Rand’s early writing reflected her belief in individualism and commitment to free-market capitalism, developed during her years under Soviet rule. By 1957, when she published her third novel, Atlas Shrugged, she had codified and extended her ideas into a system she called Objectivism, which elevated selfishness to a virtue. Rand now understood herself as a philosopher as much as a novelist. In 1961 she published her first work of nonfiction, For the New Intellectual, and one of her young acolytes, Nathaniel Branden, began offering courses in Objectivist philosophy in New York.Some professors automatically failed any student who wrote about Rand!? That's a damning admission of close mindedness from a lofty pinnacle of the ivory tower.
The problem was that few of Rand’s contemporaries accorded her philosophy any respect. Atlas Shrugged was panned by critics and hated by academics, who detested both her politics and her romantic writing style. Some professors automatically failed any student who wrote about Rand; others published articles warning of her terrible influence on youth.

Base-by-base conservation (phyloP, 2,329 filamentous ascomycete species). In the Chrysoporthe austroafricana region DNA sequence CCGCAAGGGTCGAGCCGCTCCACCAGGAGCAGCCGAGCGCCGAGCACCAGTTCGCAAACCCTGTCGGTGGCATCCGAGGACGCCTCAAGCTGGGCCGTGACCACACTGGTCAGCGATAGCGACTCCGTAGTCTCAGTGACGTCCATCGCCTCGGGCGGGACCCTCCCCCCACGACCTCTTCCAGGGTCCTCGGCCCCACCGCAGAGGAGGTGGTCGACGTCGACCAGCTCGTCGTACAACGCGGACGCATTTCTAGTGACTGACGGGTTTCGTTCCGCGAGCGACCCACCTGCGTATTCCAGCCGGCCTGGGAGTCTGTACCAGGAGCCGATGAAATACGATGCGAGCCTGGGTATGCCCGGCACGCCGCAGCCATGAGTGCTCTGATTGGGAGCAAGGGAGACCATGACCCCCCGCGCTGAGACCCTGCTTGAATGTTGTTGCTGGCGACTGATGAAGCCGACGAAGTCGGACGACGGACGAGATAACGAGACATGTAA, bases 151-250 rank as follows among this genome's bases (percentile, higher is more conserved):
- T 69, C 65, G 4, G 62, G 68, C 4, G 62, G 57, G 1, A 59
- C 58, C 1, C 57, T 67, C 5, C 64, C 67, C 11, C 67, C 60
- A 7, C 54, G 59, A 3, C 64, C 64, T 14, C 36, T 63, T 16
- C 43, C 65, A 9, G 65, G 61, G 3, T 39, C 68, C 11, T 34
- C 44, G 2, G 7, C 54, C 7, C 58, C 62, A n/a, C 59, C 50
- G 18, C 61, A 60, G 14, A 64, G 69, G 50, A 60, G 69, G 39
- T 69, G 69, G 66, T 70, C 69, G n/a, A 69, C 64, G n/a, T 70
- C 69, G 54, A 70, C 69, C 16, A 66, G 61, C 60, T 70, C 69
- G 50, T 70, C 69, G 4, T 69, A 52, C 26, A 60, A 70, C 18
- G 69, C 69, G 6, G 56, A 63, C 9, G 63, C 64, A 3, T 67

The Harvard piece is a bit snarky, but not overly so. For a criticism of her philosophy, I recommend Dr. Ross's page on Ayn Rand, Anti-Communism, and the Left.